Crested Caracaras breed in Florida, south Texas, and south-central Arizona. I would think (don’t hold me to this), that these vagrants are either from Florida or Texas.

Palmyra Cove – Rufous Hummingbird

About a month ago I conducted a rarity loop throughout New Jersey and Pennsylvania picking up the MEGA Northern Lapwings and Sandhill Cranes in New Egypt. While the Sandhill Cranes were less of a MEGA than the lapwings, they were still a nice addition to my New Jersey life list. I also haven’t seen Sandhill Cranes since the week I spent in Nebraska during peak crane migration in 2011. It was definitely a nice bonus on top of the lapwings.

From New Egypt I carried on toward an Ash-throated Flycatcher spot that was already occupied by hunters holding a Youth Day. Sadly, I just skipped out on searching for the flycatcher and drove towards the New Jersey/Pennsylvania border to stake out the continuing Rufous Hummingbird at Palmyra Cove Nature Center. It wasn’t long before I was watching the Rufous Hummingbird at the feeder next to the entrance from a few feet away. The hummingbird was another addition to my New Jersey life list and was definitely a nice treat to see in the middle of winter.

Rufous Hummingbird - Burlington County, New Jersey

Rufous Hummingbird at Palmyra Cove Nature Center in Burlington County, New Jersey on 19 January 2013. Photo by Tim Schreckengost.

Palmyra Cove Nature Park, Burlington, US-NJ
Jan 19, 2013 10:10 AM – 10:45 AM
Protocol: Traveling
0.01 mile(s)
Comments: Submitted from BirdLog NA for iOS, version 1.5.2
13 species

Ring-billed Gull  26
Great Black-backed Gull  1
Rock Pigeon  2
Rufous Hummingbird  1
Downy Woodpecker  1
American Crow  2
Carolina Chickadee  2
Carolina Wren  1
American Robin  1
Northern Mockingbird  1
Northern Cardinal  1
American Goldfinch  1
House Sparrow  12

View this checklist online at

This report was generated automatically by eBird v3 (

In addition to this individual, I’ve seen another Rufous Hummingbird in Chester County, PA, an Allen’s Hummingbird in Bucks County, PA, and an Anna’s Hummingbird in New Castle County, DE this year. Click the links to read all about them!

The Anna’s Hummingbird continues in Newark.

The first record of Anna’s Hummingbird is still visiting a feeder at 257 Delaplane Ave in Newark, Delaware. The bird was banded in November as a hatch year female and has been consistently visiting the feeder at the residence ever since. I’ve been there several times and finally obtained a couple of worthy photographs. This fall and winter have been great for western hummingbirds in the northeast and I have seen numerous myself!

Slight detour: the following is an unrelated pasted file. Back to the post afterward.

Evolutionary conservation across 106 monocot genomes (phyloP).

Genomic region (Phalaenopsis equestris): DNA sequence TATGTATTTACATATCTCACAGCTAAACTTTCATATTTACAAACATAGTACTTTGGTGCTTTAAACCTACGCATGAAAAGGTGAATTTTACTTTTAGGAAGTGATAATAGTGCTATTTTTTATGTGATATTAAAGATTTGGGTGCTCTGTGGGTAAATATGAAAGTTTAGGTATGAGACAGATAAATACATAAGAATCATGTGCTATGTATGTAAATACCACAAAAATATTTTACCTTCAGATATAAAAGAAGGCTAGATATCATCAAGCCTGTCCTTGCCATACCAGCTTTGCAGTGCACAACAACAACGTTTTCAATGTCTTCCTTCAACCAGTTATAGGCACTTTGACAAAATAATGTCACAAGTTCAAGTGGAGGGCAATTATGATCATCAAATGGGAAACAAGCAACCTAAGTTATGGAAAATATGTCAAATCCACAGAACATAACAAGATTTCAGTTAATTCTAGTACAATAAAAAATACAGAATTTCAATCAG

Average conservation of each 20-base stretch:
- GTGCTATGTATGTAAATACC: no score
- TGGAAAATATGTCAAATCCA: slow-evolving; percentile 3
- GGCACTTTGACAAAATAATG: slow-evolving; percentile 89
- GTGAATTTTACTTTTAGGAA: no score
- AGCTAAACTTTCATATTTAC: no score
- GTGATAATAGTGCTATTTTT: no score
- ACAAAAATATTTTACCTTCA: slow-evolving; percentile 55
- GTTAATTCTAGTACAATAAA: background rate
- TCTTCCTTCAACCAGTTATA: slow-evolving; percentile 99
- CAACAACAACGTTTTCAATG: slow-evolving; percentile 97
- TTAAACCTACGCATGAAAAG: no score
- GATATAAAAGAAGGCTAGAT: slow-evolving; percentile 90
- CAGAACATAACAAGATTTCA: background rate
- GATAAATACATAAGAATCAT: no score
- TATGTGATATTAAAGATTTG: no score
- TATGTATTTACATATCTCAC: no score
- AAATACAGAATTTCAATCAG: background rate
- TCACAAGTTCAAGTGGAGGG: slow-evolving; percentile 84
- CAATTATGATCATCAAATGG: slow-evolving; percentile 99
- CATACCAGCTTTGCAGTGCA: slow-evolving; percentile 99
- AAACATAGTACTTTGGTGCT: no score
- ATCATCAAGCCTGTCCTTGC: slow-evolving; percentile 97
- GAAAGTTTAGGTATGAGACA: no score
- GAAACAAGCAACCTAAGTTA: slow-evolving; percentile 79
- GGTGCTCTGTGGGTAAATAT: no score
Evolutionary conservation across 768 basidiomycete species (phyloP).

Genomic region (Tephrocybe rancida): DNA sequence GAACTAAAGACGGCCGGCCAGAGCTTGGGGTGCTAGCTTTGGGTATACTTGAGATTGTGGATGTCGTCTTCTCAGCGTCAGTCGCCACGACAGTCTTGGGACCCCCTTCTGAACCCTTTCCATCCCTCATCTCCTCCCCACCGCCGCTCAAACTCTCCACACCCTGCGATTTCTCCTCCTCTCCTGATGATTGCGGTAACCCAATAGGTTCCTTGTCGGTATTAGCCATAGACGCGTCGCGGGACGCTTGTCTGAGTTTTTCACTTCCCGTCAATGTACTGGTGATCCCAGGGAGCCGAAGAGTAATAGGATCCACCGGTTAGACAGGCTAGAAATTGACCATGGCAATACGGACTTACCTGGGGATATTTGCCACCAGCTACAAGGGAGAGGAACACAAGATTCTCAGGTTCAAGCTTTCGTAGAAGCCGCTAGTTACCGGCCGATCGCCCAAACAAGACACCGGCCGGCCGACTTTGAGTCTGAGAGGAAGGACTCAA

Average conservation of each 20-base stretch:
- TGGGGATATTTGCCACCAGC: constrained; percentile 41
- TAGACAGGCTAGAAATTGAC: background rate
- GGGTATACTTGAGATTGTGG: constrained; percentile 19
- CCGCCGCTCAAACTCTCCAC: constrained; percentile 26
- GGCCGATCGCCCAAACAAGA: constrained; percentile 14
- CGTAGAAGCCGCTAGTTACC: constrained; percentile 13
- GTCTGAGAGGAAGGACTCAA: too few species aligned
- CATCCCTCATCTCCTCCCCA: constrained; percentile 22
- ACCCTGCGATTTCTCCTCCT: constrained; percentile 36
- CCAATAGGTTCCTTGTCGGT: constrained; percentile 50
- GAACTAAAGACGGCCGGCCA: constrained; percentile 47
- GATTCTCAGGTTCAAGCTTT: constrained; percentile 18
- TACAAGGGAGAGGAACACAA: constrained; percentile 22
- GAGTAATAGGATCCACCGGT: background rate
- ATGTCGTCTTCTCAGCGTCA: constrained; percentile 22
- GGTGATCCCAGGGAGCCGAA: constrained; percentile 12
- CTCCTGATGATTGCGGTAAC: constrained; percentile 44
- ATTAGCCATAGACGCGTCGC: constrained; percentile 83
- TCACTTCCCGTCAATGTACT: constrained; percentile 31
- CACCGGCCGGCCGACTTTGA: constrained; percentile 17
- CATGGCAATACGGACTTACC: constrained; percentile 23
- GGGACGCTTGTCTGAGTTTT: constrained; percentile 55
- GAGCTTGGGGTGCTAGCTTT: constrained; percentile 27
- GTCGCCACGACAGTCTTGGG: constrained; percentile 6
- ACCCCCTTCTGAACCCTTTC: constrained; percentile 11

Anna's Hummingbird - Delaware

Anna's Hummingbird - Delaware

The video and photos were taken with a Samsung Stratosphere on a Vortex Skyline 80 Spotting Scope using the Phone Skope Universal Adapter set up.

Phone Skope makes custom adapters for any smartphone and spotting scope combination. Be sure to check them out on Facebook and Twitter.

Video: Scott Weidensaul banding PA’s fourth record of Allen’s Hummingbird

July: It’s hot for vagrant shorebirds.

I’ve been seeing reports over the past several weeks of vagrant shorebirds on eBird and the ABA Blog. Earlier today, eBird put up an interesting post showing the reports of Ruffs from the last 30 days. Check it out here. In the mean time, I’m going to check Lake Isabella for shorebirds. Who knows, maybe a stint or Ruff will show.

Scissor-tailed Flycatcher at Rotary Park–5/20/2012

Around 10:00 this morning, I got a text message from Lauren Harter saying that there was a Scissor-tailed Flycatcher at Rotary Park. The bird was first reported this morning by Chris McCreedy. I immediately grabbed my bins and camera and headed to Rotary Park, but made one quick stop to pick up Emily Sinnott on the way. Once we arrived at the park, I began scanning all of the light posts on the golf course and quickly found the bird perched on a large stone in the middle of the course. Scissor-tailed Flycatchers are rare migrants in the Lower Colorado River Valley. Here are my two best photos:

Scissor-tailed Flycatcher at Rotary Park on 5-20-2012

Scissor-tailed Flycatcher at Rotary Park on 5-20-2012

Reference: Rosenberg, K.V., R. D. Ohmart, W. C. Hunter, and B. W. Anderson. 1991. Birds of the Lower Colorado River Valley. The University of Arizona Press, Tucson, Arizona.